Hemp and consumer products
Hemp is also proving extremely well-suited to a variety of niche products and consumer items. It is being used to make a new kind of bedding material for horses and smaller animals that are both odor and microbe resistant. Cereals and other foodstuffs are proving popular too.
In particular, hemp seeds are rich in fiber, omega fatty acids and many essential vitamins. Nutritional experts believe that fiber-rich hemp seeds can help promote digestive regularity while reducing blood glucose spikes. In addition, by providing an ample supply of omega fatty acids, hemp can boost cardiovascular health and possibly help prevent Alzheimer’s.
Omega fatty acids are also very beneficial for skin health. So, it’s no surprise that hemp-based body lotions and moisturizers are catching on as well. Best of all, most hemp-based topicals are made from 100 percent natural ingredients. They are considered highly effective when it comes to reducing dry skin.
Critics of legalizing hemp
Critics of industrial hemp contend that hemp’s resemblance to marijuana would make it hard for the DEA to distinguish between legitimate crops and contraband activities. However, agricultural experts insist no sensible farmer would plant the two species together because cross-pollination would quickly cause THC levels to plummet in cannabis.
Drug enforcement agents also argue that widespread hemp consumption could cause “false positives” to spike in workplace drug tests. However, hemp advocates insist this is largely a red herring. Even government studies have found that the risk of false positives from hemp consumption is mostly negligible.
Industrial hemp enlists bipartisan support
The success of recent ballot measures legalizing both recreational marijuana use and medical cannabis in many states renders restrictions on hemp cultivation even more arcane. Surprisingly, the hemp plant may provide another benefit — it could help diminish gridlock in Washington. That’s because reviving the hemp industry appears to be one of the few issues where Democrats and Republicans appear to be coming together.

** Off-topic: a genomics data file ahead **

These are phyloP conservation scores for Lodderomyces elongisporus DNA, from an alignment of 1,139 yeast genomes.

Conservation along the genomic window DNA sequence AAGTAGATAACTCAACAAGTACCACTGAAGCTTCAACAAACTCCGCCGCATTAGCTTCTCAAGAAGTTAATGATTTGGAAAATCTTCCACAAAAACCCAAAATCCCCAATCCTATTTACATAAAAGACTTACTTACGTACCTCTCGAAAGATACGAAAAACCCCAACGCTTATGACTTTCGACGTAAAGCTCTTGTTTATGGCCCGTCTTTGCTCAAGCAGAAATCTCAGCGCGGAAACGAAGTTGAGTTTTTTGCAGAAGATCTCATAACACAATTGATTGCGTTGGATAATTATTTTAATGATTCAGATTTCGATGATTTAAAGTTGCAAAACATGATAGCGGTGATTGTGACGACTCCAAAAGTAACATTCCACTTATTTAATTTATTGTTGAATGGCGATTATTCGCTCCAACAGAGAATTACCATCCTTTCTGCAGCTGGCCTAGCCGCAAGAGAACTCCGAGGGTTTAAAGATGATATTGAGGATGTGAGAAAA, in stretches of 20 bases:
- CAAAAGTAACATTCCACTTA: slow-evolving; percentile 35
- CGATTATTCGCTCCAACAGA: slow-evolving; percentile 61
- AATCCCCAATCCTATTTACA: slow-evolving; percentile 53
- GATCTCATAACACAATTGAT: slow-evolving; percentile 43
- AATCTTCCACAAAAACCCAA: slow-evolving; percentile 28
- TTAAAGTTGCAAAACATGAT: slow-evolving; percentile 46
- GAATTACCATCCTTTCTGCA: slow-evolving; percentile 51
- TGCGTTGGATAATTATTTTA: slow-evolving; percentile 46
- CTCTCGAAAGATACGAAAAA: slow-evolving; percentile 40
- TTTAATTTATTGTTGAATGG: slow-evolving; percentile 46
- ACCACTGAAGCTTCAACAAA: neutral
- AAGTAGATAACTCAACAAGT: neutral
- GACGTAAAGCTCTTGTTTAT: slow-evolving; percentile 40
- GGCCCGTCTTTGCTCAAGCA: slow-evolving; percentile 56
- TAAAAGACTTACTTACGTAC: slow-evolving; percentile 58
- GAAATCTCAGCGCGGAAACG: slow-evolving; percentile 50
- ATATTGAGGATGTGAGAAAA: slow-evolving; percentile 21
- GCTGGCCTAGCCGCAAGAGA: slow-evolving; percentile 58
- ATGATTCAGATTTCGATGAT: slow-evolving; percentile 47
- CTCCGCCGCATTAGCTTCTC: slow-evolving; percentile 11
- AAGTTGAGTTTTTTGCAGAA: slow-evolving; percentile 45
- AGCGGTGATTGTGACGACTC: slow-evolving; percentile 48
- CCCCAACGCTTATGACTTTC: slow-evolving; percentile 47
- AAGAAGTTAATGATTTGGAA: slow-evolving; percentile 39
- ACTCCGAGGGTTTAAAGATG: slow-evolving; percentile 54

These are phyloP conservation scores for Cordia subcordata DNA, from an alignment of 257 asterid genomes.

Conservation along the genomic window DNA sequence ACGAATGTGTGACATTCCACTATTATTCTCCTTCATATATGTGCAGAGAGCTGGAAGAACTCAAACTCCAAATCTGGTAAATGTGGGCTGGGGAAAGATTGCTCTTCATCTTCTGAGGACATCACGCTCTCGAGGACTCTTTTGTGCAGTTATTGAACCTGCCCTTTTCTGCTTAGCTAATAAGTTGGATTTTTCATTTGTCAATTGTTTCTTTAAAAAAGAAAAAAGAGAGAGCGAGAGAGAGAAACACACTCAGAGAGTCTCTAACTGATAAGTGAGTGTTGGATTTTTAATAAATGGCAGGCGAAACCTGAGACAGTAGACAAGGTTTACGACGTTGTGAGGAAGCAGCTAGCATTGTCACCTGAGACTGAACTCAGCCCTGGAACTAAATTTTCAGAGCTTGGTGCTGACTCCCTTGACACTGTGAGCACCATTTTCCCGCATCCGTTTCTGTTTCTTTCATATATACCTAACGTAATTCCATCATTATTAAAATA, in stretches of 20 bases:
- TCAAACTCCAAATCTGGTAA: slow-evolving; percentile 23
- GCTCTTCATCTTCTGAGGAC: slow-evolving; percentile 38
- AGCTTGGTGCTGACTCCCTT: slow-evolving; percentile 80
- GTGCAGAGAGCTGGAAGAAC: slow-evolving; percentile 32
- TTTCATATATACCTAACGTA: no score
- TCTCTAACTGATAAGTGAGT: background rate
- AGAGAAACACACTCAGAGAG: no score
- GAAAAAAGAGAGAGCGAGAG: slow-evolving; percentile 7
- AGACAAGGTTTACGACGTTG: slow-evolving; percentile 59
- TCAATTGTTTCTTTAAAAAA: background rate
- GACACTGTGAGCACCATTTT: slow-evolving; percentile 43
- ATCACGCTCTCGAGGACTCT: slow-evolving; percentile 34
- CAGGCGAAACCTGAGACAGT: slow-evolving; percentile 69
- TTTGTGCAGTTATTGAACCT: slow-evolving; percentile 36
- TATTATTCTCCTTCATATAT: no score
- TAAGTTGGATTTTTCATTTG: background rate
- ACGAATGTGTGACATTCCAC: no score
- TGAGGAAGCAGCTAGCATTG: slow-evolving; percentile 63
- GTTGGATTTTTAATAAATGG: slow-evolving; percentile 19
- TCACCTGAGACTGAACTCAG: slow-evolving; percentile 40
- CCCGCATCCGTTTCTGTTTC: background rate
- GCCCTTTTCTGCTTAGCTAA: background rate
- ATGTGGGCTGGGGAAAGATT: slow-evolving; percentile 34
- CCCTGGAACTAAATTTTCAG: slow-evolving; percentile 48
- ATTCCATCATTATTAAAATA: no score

For example, a bipartisan coalition has coalesced around the Industrial Hemp Farming Act of 2015. It has been championed by lawmakers like Mitch McConnell (R-KY) and Jeff Merkley (D-Ore.). According to Rep. Thomas Massie (R-KY), within 10 years hemp cultivation could create 10 times the number of jobs that the Keystone XL pipeline ever would.
Industrial hemp bills have been introduced in Congress before (the first time in 2005). But the current bill has the backing of Republican leaders like Mitch McConnell. The Kentucky senator has been a late convert, but he recently stated, “I am convinced that allowing its production will be a positive development for Kentucky’s farm families and economy.”
McConnell’s home state, Kentucky, is one of the regions that stands to benefit the most from hemp production. The Bluegrass State has been hit hard economically by the loss of manufacturing and the decline in coal mining. With 20 percent of its residents living beneath the poverty line, the state is badly in need of a new industry to revive economic growth.
In fact, a host of values-driven hemp companies — including war veterans turned hemp farmers —are springing up in the Appalachian area. There’s even talk of a Washington D.C.-backed hemp processing plant being built in the heart of coal country to help revive Kentucky’s fortunes.
The hemp revival?
Many experts predict Congress will pass the hemp act within the next year. The election of Donald Trump could alter the political dynamics, but perhaps in ways that people do not expect. Of course, the president-elect has already appointed Jeff Sessions, a staunch opponent of cannabis reform, to be attorney general. However, Trump has also pledged to find ways to resuscitate America’s flailing manufacturing sectors and do something about the country’s trade imbalances. Reviving industrial hemp could be a surprising but promising way to begin delivering on his campaign pledge to make America great again.
Hemp has a bright future
There’s reason to believe the political stars are aligning in hemp’s favor. If so, the future for the industry looks bright. Michael Renfroe, a biology professor at James Madison University who led a hemp research program in Virginia, says “I think this is a crop that has a high potential for growth” in the state.
He’s hardly alone. An estimated 25,000 products can be made from this hardy, sustainable and environmentally friendly plant. Experts caution that no single crop can solve our economic or environmental challenges. However, it’s pretty close to a no-brainer that cultivating hemp will be a boon for job creation, consumers and the planet.
— Scott O’Reilly